• Establishing Relationships: Growth, Understanding and Relationships are all closely linked, and we’ve already touched above on a number of types of relationship you might find via your listeners – promoters, experts, communities.

    If a significant part of your reason for podcasting is to establish relationships beyond podcasting itself, or to grow your profile with that ultimate aim, then you can tailor your listener engagement strategy with that focus.

    First identify the sorts of relationships you want to build. It could be the ones above or potentially many others who could be within your listener base – potential clients, people who can join your broader community (whether paid or free), customers for your products, focus group members, sources for research, beta testers for solutions and many more.

    Who are you looking for at the moment? They may already be your listeners.

    Once you’re clear about the types of relationships you want to cultivate, you can choose your prompts appropriately so that responders self-filter – that way you can prioritise your time effectively. If you’re looking for clients, for example, ask to hear from people with the sorts of challenges you are solving. If you want beta testers, ask to hear about brand new products people have come across. If you want experts, ask to hear from people who’ve worked in a particular area.

    It’s important to establish sending you voice messages as normal for your audience, so it is good to mix the focused, self-filtering prompts above with broader prompts that anyone can respond to, and share what you receive to demonstrate that people do contact you. But you can then prioritise the time you spend responding – quick responses for the broad messages, and full conversations to cultivate relationships in response to your focused prompts.

    In these conversations, it’s important to recognise and reflect that relationships should be mutual. If you want to establish a relationship with particular goals in mind, take the time to understand the interests, needs, plans and challenges of the other person, and if your goals can actually help meet theirs. Some people will just be happy to help you but for others, particularly if you want them to become clients or customers, establishing clearly that the relationship will be mutually beneficial will be important for it to develop smoothly.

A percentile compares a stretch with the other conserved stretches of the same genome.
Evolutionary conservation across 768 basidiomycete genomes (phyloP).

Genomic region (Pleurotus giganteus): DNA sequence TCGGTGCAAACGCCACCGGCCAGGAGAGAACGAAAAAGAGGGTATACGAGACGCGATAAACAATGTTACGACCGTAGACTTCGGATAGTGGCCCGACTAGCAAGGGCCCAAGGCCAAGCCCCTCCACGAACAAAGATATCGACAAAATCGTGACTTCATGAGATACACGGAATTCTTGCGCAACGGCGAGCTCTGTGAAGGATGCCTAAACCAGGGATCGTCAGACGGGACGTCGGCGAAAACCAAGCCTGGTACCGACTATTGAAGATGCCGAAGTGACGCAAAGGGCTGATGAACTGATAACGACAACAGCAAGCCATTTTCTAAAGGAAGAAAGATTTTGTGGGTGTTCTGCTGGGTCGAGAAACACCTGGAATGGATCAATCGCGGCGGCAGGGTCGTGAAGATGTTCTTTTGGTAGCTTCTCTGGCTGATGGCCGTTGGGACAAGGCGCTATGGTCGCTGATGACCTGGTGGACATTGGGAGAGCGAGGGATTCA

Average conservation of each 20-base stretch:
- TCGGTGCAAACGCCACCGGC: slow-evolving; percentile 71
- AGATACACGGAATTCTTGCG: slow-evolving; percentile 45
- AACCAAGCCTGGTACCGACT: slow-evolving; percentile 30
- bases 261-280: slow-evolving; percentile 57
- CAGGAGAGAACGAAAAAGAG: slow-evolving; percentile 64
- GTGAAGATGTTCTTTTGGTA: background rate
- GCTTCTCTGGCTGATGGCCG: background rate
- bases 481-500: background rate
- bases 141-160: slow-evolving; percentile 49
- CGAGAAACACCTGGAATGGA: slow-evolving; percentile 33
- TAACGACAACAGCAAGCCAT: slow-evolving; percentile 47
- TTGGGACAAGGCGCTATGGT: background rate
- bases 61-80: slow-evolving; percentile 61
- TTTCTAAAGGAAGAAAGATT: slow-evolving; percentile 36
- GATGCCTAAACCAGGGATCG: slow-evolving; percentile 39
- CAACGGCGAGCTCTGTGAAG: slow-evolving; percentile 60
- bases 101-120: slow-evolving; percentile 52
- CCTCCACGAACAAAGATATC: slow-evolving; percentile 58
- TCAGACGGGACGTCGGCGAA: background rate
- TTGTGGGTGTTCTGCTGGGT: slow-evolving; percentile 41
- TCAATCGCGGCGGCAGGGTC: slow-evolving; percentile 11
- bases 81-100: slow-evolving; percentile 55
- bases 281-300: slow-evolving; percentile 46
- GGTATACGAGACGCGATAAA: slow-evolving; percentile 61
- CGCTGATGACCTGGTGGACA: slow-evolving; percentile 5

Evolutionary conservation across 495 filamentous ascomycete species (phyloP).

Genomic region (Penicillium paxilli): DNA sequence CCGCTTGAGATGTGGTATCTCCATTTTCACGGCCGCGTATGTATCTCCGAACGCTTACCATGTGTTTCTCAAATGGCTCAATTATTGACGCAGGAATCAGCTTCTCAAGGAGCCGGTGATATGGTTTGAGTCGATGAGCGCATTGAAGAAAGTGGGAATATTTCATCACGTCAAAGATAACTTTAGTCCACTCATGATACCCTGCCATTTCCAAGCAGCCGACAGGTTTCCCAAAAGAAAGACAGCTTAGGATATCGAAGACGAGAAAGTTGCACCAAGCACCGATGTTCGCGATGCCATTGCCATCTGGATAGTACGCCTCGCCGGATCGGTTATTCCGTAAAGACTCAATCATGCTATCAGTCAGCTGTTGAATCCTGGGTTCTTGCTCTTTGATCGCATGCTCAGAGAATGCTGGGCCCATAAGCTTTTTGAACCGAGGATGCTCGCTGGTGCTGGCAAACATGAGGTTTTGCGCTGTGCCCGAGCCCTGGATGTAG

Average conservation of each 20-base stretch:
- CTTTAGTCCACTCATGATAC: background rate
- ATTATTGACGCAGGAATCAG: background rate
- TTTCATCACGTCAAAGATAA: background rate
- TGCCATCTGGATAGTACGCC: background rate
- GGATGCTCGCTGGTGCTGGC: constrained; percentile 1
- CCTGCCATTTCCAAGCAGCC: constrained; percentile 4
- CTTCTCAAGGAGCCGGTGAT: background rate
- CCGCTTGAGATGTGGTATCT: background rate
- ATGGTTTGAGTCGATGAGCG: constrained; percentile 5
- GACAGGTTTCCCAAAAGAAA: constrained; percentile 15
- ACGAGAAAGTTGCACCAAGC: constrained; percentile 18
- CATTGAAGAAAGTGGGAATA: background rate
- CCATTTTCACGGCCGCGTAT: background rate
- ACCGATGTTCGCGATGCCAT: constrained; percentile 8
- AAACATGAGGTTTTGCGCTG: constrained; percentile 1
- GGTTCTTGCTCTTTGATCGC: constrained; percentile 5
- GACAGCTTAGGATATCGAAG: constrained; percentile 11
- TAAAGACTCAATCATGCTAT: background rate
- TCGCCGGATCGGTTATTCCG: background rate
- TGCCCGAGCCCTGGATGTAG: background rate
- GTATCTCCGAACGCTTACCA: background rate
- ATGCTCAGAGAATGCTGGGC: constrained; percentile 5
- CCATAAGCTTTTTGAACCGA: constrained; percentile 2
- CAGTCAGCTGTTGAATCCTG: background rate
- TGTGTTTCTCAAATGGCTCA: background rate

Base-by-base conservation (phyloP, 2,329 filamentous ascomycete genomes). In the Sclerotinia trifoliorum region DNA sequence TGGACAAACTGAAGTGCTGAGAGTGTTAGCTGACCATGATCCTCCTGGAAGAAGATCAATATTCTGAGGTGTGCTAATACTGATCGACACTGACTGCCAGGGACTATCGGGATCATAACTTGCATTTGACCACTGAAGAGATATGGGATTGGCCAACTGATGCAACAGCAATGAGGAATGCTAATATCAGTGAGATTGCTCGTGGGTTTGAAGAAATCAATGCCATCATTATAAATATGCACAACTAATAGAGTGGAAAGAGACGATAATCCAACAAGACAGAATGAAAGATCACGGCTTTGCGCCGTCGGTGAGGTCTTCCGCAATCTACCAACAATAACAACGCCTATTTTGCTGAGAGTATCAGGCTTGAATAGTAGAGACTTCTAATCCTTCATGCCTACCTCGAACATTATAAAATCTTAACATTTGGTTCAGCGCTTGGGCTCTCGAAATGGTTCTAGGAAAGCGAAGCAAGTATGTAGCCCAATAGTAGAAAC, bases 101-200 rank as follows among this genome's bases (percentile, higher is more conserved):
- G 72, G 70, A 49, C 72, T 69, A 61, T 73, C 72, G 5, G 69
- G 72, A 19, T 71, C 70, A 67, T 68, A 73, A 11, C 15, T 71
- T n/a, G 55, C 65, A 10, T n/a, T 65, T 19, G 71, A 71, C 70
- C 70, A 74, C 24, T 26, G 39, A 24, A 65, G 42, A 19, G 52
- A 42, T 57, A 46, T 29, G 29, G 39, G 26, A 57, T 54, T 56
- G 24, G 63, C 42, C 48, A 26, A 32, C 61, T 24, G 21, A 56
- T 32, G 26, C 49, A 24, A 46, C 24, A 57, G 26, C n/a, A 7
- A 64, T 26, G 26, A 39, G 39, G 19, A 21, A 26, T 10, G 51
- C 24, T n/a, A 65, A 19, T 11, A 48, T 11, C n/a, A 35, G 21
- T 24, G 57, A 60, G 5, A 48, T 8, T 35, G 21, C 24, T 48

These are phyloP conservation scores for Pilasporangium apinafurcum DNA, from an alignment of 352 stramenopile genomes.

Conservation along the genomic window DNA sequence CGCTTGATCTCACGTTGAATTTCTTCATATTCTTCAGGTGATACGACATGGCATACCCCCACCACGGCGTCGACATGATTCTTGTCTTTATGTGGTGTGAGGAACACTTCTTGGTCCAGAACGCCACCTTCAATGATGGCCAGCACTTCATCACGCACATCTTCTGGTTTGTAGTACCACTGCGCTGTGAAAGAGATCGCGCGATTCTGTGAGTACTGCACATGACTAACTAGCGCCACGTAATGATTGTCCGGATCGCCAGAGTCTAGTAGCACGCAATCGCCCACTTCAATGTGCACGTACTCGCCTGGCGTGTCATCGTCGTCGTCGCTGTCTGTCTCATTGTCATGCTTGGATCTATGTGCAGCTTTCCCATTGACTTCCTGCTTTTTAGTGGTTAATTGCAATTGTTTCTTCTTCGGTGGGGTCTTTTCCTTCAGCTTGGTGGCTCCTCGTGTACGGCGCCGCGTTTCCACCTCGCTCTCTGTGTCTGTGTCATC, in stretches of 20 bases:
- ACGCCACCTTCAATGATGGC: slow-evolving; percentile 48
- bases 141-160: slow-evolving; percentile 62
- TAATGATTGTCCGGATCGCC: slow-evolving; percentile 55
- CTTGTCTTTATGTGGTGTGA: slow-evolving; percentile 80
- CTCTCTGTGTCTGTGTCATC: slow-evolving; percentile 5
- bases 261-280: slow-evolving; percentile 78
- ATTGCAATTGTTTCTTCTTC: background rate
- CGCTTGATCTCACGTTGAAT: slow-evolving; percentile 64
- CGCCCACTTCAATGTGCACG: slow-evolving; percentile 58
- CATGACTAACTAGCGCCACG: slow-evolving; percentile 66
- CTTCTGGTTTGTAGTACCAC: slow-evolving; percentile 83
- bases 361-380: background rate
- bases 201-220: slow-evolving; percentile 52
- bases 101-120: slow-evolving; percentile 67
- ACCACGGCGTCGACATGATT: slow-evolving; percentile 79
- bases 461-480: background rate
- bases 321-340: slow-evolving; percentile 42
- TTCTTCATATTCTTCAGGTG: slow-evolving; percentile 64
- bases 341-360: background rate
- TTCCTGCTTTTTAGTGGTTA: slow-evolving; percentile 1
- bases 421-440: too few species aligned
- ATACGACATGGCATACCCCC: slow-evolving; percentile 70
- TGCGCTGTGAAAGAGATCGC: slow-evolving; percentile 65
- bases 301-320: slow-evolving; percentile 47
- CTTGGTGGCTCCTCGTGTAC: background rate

Above all, to establish real relationships, be genuine and personal. We certainly believe voice is a great way to do that and, when you’re engaging many people in your audience, voice messages are a really convenient and effective way to do so at scale.

Engaging your audience easily and professionally with telbee:

If any of these benefits of audience engagement do resonate with you, we’d certainly suggest that telbee is the best way to put it into practice.

Our free plan is free for life and lets you do the core listener engagement activities – receiving voice messages and replying – as well as playing them back from your inbox for inclusion in episodes.

telbee has many further features though to help save you time and to fit with your production processes.

Example features in telbee channel settings

You can explore everything we offer in-app, but here’s a quick overview of some of the ones most relevant for audience engagement:

  • Onward link: Include a call to action after someone sends you a voice message to continue engaging them immediately – e.g. send them to a registration page or relevant article
  • Team inbox: Receive and reply to voice messages together to collaborate with hosts, producers and other team members involved in your shows
  • Email notifications: Deliver voice message notifications by email, including the audio and transcription, so you can listen to or read the message in your email app
  • Split screen: Add a pdf or web page to a telbee channel on a single URL so you can share interview questions, directions/guidance, stimulus materials, scripts and more
  • Audio file upload: Allow your listeners and community to upload recordings they produced elsewhere as an alternative to recording live via telbee. As well as your guests, producers, editors, voiceover artists and more – it’s particularly relevant for others who work with audio
  • Set recording quality: Choose the mp3 bitrate – higher if you want to capture at higher quality, or lower if you expect your listeners to have limited bandwidth
  • Autodeactivate: Set a channel to no longer receive new messages after a particular time to match your production schedule, for events, for competitions, to limit responses and more
  • Showcase: Share multiple voice messages you’ve received through a channel on a single public page, and receive feedback on them


So please do try telbee outWe really think you and your listeners will hear the benefits.


And we’d love to hear what you think about audience engagement - Just click the tab on the right to send us a voice message.